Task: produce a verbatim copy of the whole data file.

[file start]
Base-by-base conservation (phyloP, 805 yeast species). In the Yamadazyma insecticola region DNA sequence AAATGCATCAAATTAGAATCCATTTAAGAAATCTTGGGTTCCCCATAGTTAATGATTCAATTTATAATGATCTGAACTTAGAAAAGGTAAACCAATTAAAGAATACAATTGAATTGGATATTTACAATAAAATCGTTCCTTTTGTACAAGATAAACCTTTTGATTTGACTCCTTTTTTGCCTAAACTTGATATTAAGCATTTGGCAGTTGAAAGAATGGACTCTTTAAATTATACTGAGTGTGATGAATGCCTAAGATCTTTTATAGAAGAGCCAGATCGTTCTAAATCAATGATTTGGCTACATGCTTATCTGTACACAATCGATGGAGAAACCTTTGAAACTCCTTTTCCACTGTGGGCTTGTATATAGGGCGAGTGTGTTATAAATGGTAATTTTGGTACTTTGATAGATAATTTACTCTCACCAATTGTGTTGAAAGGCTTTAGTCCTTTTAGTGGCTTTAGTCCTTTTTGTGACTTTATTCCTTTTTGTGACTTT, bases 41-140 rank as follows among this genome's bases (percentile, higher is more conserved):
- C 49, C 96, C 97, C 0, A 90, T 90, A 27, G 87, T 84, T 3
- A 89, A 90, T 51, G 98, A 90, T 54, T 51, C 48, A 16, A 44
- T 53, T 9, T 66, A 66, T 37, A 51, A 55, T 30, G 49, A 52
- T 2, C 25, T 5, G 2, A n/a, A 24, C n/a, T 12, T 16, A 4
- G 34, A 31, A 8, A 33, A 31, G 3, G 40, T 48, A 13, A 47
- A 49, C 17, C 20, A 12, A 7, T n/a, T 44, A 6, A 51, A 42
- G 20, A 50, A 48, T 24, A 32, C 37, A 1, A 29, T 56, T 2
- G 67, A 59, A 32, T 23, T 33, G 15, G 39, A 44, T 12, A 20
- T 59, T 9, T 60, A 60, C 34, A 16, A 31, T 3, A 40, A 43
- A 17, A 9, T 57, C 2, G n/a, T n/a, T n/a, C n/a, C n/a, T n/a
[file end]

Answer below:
Base-by-base conservation (phyloP, 805 yeast species). In the Yamadazyma insecticola region DNA sequence AAATGCATCAAATTAGAATCCATTTAAGAAATCTTGGGTTCCCCATAGTTAATGATTCAATTTATAATGATCTGAACTTAGAAAAGGTAAACCAATTAAAGAATACAATTGAATTGGATATTTACAATAAAATCGTTCCTTTTGTACAAGATAAACCTTTTGATTTGACTCCTTTTTTGCCTAAACTTGATATTAAGCATTTGGCAGTTGAAAGAATGGACTCTTTAAATTATACTGAGTGTGATGAATGCCTAAGATCTTTTATAGAAGAGCCAGATCGTTCTAAATCAATGATTTGGCTACATGCTTATCTGTACACAATCGATGGAGAAACCTTTGAAACTCCTTTTCCACTGTGGGCTTGTATATAGGGCGAGTGTGTTATAAATGGTAATTTTGGTACTTTGATAGATAATTTACTCTCACCAATTGTGTTGAAAGGCTTTAGTCCTTTTAGTGGCTTTAGTCCTTTTTGTGACTTTATTCCTTTTTGTGACTTT, bases 41-140 rank as follows among this genome's bases (percentile, higher is more conserved):
- C 49, C 96, C 97, C 0, A 90, T 90, A 27, G 87, T 84, T 3
- A 89, A 90, T 51, G 98, A 90, T 54, T 51, C 48, A 16, A 44
- T 53, T 9, T 66, A 66, T 37, A 51, A 55, T 30, G 49, A 52
- T 2, C 25, T 5, G 2, A n/a, A 24, C n/a, T 12, T 16, A 4
- G 34, A 31, A 8, A 33, A 31, G 3, G 40, T 48, A 13, A 47
- A 49, C 17, C 20, A 12, A 7, T n/a, T 44, A 6, A 51, A 42
- G 20, A 50, A 48, T 24, A 32, C 37, A 1, A 29, T 56, T 2
- G 67, A 59, A 32, T 23, T 33, G 15, G 39, A 44, T 12, A 20
- T 59, T 9, T 60, A 60, C 34, A 16, A 31, T 3, A 40, A 43
- A 17, A 9, T 57, C 2, G n/a, T n/a, T n/a, C n/a, C n/a, T n/a